Jack White’s love for the thematic has spread to The Raconteurs’ tour. That, or somebody has obviously been watching a lot of Tarantino.
For their set at The Michigan Theater Saturday night, The Raconteurs ambled onstage to the sweeping spaghetti Western romanticism of Luis Bacalov’s “The Grande Duel,” a piece prominently featured in “Kill Bill,” Quentin Tarantino’s epic platonic love letter to Uma Thurman.
The Raconteurs’s entrance provided proper foreshadowing for their darkly seductive cover of “Bang Bang,” a Nancy Sinatra song that has regained popularity due to its place on the “Kill Bill” soundtrack.
While Sinatra’s original is sweetly nostalgic, albeit slightly morbid (the chorus does revolve around the refrain “my baby shot me down”), The Raconteurs’ interpretation is devastating in its raw, passionate instrumentals and White’s vocal histrionics. Brendan Benson’s lead guitar hook – a mesmerizing pentatonic line – sets the stage for White. He climbs from a tear-stained near-whisper (“When I was five and he was six / We rode horses made of sticks / He wore black and I wore white / He would always win the fight”) to a harpy’s shriek for the chorus. Guttural blasts of rhythm guitar and cannon-like bass coupled with Patrick Keeler pounding the hell out of the drum kit punctuated each cry of “Bang bang!”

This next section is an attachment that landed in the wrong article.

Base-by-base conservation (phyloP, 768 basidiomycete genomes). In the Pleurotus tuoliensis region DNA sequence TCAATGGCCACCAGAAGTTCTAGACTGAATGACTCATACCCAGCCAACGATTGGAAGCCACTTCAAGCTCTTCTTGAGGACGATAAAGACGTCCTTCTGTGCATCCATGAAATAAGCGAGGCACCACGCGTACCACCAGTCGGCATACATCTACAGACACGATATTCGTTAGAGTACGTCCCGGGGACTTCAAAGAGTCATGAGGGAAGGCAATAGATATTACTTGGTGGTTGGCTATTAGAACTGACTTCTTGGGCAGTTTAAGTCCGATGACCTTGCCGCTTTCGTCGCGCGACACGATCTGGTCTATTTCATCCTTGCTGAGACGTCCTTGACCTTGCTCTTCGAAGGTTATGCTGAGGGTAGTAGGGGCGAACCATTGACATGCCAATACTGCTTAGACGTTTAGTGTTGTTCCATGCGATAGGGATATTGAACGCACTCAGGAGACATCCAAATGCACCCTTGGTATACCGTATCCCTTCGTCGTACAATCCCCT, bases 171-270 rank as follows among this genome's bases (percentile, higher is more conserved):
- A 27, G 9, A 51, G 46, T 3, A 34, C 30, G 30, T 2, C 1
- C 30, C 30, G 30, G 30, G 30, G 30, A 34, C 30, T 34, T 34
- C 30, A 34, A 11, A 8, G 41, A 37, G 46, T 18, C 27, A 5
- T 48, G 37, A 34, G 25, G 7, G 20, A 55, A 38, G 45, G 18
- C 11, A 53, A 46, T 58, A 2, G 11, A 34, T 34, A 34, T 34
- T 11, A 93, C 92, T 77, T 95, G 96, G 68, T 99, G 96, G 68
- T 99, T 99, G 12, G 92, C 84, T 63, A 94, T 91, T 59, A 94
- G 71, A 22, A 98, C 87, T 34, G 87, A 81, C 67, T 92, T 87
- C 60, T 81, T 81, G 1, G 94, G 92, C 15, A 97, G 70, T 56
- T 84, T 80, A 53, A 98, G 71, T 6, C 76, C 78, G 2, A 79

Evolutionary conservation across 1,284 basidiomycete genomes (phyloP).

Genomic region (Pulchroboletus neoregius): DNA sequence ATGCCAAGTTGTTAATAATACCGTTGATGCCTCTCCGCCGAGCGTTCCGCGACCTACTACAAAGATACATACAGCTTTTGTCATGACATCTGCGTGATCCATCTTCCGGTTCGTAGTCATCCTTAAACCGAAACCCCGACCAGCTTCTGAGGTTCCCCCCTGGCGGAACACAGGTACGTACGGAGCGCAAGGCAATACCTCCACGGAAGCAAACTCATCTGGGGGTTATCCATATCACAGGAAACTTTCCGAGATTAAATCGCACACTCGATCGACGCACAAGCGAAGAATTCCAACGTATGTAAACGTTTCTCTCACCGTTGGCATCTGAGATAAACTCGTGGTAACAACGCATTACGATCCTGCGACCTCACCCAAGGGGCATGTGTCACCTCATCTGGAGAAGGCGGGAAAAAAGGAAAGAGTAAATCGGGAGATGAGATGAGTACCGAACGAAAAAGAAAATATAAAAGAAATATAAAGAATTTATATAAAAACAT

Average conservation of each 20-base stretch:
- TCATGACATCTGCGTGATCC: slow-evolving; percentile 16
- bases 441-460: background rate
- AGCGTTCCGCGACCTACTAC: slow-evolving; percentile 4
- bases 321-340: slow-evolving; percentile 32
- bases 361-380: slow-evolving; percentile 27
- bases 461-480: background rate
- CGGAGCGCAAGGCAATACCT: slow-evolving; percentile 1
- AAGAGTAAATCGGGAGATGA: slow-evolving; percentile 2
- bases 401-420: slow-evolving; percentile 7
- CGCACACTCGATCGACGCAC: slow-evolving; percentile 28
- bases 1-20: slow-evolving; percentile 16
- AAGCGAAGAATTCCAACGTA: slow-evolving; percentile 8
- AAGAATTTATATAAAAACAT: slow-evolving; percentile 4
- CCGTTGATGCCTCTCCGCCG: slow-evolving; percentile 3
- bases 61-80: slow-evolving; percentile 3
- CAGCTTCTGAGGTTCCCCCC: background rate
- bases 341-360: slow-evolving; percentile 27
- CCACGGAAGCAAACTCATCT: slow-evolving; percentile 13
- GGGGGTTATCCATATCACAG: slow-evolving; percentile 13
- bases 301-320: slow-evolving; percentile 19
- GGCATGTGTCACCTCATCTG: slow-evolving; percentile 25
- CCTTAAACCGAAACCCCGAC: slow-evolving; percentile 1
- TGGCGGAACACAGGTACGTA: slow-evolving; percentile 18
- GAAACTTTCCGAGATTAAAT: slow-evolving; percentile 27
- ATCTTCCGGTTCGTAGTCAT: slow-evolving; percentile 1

White has long been vocal about his love of Son House’s Southern blues; he notably dedicated The White Stripes’ White Blood Cells to the legendary Loretta Lynn and subsequently produced her 2004 album Van Lear Rose. There’s something about the gritty industrial charm of Detroit rock that melds well with Southern influence. Perhaps it’s a shared musical aesthetic. Adding the pop polish of Benson and gravity provided by fellow Midwesterners Keeler and bassist Jack Lawrence allows The Raconteurs to flesh out “Bang Bang” in a way The White Stripes were approaching with their roughed up “Jolene.”
With “Jolene,” and now this, White is on a roll with cover song choices. Let’s hope The Raconteurs record and release this one as well.